Rock Canyon
(700 W from Hurricane, UT, south to AZ, just past border, four miles past the diagonal road in UT- west to connect with BLM 59), S1, 2, 11, and 12 T41N R10W, AZ:
Rock canyon
is a tributary of Fort Pierce Creek, and becomes Short Creek on the rim to the east above.
This canyon has Paleozoic Kaibab limestone, Pk, at the top and Toroweep, Pt, lower in elevation at the Hurricane cliffs. The dip of Pk is up to the west, at the present cliffs, but the red beds far to the west dip down to the west. Hike from the intersection of gravel road and arroyo, cross-country toward the canyon mouth- about one mile east.

The Kaibab and Toroweap Formations, occurring in the Grand Canyon, or upper Permian (Paleozoic) loom ahead of the canyon opening

The contact of Paleozoic vs. Mesozoic near Hf is covered with rubble over a 1/2 km zone E-W, so that the original fault plane cannot be seen. In this interval, some petrified wood can be spotted, so that one is certain that Mesozoic debris is at the ground surface, west of present cliffs.
Some small normal faults, falling down to the west, can be measured in the north wall of the canyon at the mouth in Pt or the underlying Queantoweap, Pq, with no more than 2 meters displacement.

Several small Normal Faults are easily measured at the Entrance of Rock Canyon

The fault planes are essentially vertical in all cases, parallel to N-S fracture surfaces in the creek bottom. Incidentally, N-S fractures in the creek bed cut older NW-SE oriented fractures and those at other angles, displaying horizontal displacement (shearing) of the older fractures. This demonstrates that the N-S shearing is younger, as would be expected for the N-S oriented Hurricane fault (and that some shear component is present, for the dominant normal faulting).
The conglomerates in the canyon walls appear to be young Pleistocene, Plc. The cementation is weak, and the boulders are mostly limestone. This Plc occurs in cross canyons west of the main cliffs, indicating very young N-S faults and associated washes.
Hike with Ben Everitt and Don Scholten, 12/5/07, eastward from the main gravel-Black Rock Canyon Road to the Rock Canyon Mouth:
Again, the fault trace is obscured by an outwash plain and alluvial fans, but splays on the east side of the main Hf can be measured as small displacement normal faults in the Pt or underlying Queantoweap, Pq (equivalent to Permian redbeds, or Supai).
Photo of Normal fault- buildup to Hf to the east

The North to South fractures and small faulting occur in a narrow band at the entrance to the canyon, but the main fault cannot be seen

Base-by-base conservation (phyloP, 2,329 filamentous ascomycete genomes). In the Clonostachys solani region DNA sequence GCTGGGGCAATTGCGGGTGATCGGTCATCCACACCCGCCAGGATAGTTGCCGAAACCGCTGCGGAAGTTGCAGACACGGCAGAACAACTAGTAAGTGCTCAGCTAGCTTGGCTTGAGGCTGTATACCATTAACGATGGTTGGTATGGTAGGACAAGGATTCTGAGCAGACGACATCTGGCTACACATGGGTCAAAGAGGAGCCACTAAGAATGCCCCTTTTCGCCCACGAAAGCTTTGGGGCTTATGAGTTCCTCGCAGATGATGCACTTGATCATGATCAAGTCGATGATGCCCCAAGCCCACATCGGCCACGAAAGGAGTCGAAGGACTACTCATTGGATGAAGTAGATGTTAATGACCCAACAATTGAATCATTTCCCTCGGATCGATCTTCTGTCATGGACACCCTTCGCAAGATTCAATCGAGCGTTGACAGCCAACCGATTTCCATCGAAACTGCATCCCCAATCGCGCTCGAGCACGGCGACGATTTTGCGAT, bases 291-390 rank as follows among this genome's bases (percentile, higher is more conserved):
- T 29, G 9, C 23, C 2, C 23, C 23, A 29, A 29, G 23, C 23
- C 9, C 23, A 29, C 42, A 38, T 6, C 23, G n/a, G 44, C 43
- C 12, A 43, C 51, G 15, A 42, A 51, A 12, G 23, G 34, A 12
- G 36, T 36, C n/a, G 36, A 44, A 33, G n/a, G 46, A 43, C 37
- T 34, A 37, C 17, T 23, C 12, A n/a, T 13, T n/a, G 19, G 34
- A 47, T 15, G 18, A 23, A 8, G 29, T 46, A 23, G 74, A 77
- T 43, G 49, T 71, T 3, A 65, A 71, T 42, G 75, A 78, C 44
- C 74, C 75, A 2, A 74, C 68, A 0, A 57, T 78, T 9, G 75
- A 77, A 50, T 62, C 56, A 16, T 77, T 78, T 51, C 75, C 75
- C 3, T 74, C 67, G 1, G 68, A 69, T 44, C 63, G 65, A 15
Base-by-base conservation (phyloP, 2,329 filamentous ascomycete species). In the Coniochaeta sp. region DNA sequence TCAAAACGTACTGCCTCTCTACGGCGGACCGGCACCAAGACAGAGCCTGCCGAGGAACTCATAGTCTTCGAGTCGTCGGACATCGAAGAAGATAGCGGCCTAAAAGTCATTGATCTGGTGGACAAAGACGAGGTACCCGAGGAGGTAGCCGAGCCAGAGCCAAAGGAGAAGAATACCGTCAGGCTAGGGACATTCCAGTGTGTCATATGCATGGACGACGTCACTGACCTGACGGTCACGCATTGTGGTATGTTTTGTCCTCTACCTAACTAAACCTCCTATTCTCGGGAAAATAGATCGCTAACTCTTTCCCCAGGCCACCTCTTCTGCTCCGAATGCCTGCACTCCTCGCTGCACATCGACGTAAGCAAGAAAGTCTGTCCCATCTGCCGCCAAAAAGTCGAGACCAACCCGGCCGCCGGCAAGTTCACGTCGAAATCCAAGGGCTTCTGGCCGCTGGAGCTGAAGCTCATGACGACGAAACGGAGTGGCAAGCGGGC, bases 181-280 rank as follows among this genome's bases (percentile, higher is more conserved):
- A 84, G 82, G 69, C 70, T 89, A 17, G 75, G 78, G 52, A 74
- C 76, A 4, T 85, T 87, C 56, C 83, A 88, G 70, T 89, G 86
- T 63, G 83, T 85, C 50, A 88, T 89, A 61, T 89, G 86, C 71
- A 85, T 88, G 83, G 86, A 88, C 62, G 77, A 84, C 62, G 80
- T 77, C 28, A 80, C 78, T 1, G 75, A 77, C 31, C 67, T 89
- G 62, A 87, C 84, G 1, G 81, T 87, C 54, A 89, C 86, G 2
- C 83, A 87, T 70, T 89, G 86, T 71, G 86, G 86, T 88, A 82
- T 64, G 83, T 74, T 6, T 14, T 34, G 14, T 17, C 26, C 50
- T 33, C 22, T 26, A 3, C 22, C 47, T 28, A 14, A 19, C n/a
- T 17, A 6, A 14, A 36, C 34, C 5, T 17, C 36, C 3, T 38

Abrupt Terminations of westward-oriented outwash deposits may be seen in several outcrops to the north and south of the canyon, hinting that the youngest Hf is well west of the canyon mouth (but is obscured, except in one small outcrop of Pq at an abrupt outwash cutoff to the north). The 4 outwash terminations north and south of Rock Canyon do not align, and this can be expected if there is a discontinuity in the trend of Hf at the present scarp- canyon mouth. There seems to be a slight hinge across the Hf canyon, and this may have been the impetus for allowing Short Creek to exit at this weakness. An outstanding question concerning this feature is the presence of a few streams crossing Hf against the present topography (including this one- cutting through a hill), allowing creeks to exit across the Hf scarp when it dips up to the west. This present rise constitutes a barrier to stream flow, unless the water proceeded subsurface until it emerged as springs- which gradually increased in flow until a canyon was developed above them.
The hinge in the subsurface, allowing a flexure for fracture development, is rare near Ηf, and it has been investigated at the following locations: Laverkin quarry, Virgin River mouth, and Ash Creek. It is suspected that the exit of streams is dependent upon this geological anomaly- that hinges create subsurface fracture systems and this allows underground water to exit CP, when otherwise it would be blocked by a topographical barrier. With time, this subsurface flow creates channels (caves) and eventually creates canyons through the barrier. Laverkin quarry is the most prominent of these anomalies, while Rock Canyon is next- allowing the Short Creek to exit (but in a younger period of development).What needs to be confirmed is whether the NW-SE fracture systems were most necessary for this stream orientation (since the N-S fractures and their orthogonals do not show up in stream patterns (except for Rock Canyon). The Virgin River seems to follow NW-SE orientations and their orthogonals, allowing the river trace to zig-zag across the CP. Recall that I am testing the projection that the N-S fractures are younger than the NW-SE ones, and that they would have dominated drainage in the times since 2 mybp (Pleistocene).